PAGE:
The individual reservoir zones are internally heterogeneous, and quantification of average reservoir properties are based on core data. The reservoir units are a composite of two or more of these facies and show variable degrees of heterogeneity in the form of lamination, bedding or flasers (Figure 3). The best reservoir properties are recorded in units dominated by chalk and low argillaceous chalk whereas units dominated of marlstone, high argillaceous chalk and claystone form poor reservoirs and may act as internal barriers.
The reservoir units have been ranked into four categories: poor, fair, good and very good, based on their characteristics combined with estimates of net/gross ratios. Due to the heterogeneity of the reservoir units, the classification is based on average values, with a bias towards data from conventional wells as the horizontal wells do not provide information in the vertical direction.
The reservoir is divided into two stratigraphic compartments separated by a low porosity and clay-rich limestone interval corresponding to the Upper Tuxen-2 and Lower Sola-1 units. The lower compartment is internally heterogeneous and consists of two zones (the Lower Tuxen-1, -2 and -3 units and the Middle Tuxen-1, -2 and Upper Tuxen-1 units), separated by the Munk Marl unit. The upper compartment is also internally heterogeneous, the Lower Sola-2 and -3 reservoir zone is separated from the Upper Sola-1 and -2 reservoir zone by the Fischschiefer unit.
Porosity was found to have a direct relationship to clay content, and the porosity/clay relationship has been estimated for each reservoir unit by plotting core porosity versus insoluble residue (IR) (Figure 4). The data plot on two parallel trend lines with an offset of approximately 10 p.u. indicating different relationships between the absolute values for IR (clay content) and porosity in the two stratigraphic compartments, but a similar reduction of porosity of 5-7 p.u. per 10 % increase in IR (clay).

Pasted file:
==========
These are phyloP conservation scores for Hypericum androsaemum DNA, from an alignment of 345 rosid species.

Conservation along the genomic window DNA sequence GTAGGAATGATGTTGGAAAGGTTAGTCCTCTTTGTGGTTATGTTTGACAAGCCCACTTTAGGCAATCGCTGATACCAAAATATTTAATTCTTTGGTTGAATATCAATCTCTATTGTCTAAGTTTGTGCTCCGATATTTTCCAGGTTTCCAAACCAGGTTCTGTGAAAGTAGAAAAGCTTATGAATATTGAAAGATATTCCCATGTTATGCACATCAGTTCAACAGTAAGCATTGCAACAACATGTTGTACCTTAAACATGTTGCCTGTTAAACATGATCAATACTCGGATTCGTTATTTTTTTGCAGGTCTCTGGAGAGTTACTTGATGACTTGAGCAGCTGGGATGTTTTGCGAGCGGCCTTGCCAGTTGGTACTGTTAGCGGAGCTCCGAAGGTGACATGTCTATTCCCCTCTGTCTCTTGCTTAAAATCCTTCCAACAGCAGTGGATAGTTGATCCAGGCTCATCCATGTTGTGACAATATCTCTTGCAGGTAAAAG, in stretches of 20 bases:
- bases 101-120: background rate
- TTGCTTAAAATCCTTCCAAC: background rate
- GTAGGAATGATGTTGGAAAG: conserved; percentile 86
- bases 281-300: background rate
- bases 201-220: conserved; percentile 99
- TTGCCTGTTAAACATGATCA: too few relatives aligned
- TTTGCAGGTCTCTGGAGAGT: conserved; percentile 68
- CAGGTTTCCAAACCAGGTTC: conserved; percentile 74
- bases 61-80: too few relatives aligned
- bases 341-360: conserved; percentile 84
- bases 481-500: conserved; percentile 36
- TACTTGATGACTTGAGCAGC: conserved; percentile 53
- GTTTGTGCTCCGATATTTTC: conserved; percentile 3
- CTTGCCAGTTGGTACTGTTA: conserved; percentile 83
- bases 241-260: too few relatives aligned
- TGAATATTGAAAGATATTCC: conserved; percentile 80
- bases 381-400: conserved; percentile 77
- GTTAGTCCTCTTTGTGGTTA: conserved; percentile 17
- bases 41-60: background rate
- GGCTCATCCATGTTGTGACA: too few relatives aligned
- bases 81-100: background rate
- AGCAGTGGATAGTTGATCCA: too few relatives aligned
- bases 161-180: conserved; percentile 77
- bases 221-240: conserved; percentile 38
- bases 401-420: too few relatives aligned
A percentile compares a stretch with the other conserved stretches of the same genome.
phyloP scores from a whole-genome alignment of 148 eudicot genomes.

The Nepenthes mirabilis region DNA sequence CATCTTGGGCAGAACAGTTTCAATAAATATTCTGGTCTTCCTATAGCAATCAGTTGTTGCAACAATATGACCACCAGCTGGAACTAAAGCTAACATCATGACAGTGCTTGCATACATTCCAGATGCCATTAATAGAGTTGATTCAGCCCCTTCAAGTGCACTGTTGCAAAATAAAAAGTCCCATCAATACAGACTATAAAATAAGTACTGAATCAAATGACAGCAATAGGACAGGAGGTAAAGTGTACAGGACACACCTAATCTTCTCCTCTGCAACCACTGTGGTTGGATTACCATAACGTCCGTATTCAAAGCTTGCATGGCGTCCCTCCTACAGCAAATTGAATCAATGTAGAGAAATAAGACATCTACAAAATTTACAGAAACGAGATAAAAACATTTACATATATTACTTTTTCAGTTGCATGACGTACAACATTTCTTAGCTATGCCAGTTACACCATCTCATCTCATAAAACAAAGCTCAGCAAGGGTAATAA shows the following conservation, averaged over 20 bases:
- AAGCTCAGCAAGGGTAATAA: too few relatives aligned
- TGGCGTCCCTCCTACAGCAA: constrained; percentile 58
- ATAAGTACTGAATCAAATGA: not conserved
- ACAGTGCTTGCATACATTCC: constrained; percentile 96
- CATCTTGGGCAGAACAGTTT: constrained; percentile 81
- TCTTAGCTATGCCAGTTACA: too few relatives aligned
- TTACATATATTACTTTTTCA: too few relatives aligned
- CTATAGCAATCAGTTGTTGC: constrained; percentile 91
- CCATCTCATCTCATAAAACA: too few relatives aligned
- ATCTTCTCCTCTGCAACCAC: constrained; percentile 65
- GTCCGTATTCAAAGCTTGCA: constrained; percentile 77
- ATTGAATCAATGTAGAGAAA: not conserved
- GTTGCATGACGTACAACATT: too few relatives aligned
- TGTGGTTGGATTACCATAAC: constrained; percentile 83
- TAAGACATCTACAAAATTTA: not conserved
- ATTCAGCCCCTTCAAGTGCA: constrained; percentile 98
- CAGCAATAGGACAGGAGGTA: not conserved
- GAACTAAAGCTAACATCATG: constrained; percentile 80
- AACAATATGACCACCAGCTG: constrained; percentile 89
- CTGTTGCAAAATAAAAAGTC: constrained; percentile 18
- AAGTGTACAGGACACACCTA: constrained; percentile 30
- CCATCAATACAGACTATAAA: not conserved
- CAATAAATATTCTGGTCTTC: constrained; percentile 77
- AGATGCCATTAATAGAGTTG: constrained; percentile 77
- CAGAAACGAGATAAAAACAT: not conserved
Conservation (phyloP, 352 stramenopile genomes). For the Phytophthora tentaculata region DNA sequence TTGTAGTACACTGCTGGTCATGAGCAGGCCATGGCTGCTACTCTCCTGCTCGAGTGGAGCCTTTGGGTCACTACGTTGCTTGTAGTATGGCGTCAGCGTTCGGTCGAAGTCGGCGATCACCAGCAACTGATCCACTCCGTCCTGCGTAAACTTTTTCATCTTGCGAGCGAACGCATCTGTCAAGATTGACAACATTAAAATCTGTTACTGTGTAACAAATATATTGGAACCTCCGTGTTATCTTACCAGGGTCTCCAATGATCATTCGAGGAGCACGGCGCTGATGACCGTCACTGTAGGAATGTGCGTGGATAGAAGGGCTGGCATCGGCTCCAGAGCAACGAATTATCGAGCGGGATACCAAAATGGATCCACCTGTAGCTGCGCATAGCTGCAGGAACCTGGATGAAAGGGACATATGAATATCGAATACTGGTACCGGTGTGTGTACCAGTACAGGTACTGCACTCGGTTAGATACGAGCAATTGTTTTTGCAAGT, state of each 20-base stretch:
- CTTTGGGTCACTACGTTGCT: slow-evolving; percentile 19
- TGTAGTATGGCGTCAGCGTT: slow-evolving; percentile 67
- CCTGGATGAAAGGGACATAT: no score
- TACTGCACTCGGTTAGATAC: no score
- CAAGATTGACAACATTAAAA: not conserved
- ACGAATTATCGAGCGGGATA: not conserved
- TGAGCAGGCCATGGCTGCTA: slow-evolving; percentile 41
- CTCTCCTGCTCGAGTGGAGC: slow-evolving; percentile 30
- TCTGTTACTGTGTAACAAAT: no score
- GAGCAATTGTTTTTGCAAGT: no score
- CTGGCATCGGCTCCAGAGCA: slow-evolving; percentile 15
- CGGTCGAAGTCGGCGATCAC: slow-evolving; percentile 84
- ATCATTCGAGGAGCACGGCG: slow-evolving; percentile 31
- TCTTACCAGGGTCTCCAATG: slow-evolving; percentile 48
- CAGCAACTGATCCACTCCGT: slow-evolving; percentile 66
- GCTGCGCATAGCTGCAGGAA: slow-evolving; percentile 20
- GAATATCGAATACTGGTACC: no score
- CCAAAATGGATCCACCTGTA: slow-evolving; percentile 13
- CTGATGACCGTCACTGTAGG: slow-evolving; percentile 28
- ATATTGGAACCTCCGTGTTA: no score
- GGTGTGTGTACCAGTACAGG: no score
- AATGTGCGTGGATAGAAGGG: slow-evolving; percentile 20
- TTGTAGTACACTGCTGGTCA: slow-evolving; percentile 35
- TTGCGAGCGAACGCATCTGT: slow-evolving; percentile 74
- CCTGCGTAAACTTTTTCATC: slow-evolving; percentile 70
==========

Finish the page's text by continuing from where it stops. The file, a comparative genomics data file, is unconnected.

The difference in clay/porosity relationship between the two stratigraphic compartments is possibly facies controlled; the lower compartment is more intensely bioturbated and there is therefore a higher risk of destruction of coccosphere plates into single crystals and higher degree of clay-chalk mixing than in the upper compartment.
Plots of porosity versus permeability for Maastrichtian, Danian and Lower Cretaceous samples show a distribution of data following 3 different trend lines (Figure 5). The trends are related to different matrix textures which again are controlled by the composition and pore-geometry of the rocks. The size of the pore throats in the Lower Cretaceous is approximately 1/3 of what is found in the Upper Cretaceous Chalk so the capillary entry pressure and irreducible water saturation are considerably higher in the Lower Cretaceous than in the Upper Cretaceous.
The analytical data indicate a linear relationship between porosity and clay content along with an exponential relationship between porosity and permeability. The porosity was found to be dependent on pressure as well, and the carbonates in the Valdemar Field are undercompacted due to high pore pressure. Based on corrected log data, it is evident that porosity also is depth-dependent (Figure 6) and that reservoir quality limestones (porosity >20%) are restricted to depths less than 9000 feet (3 km).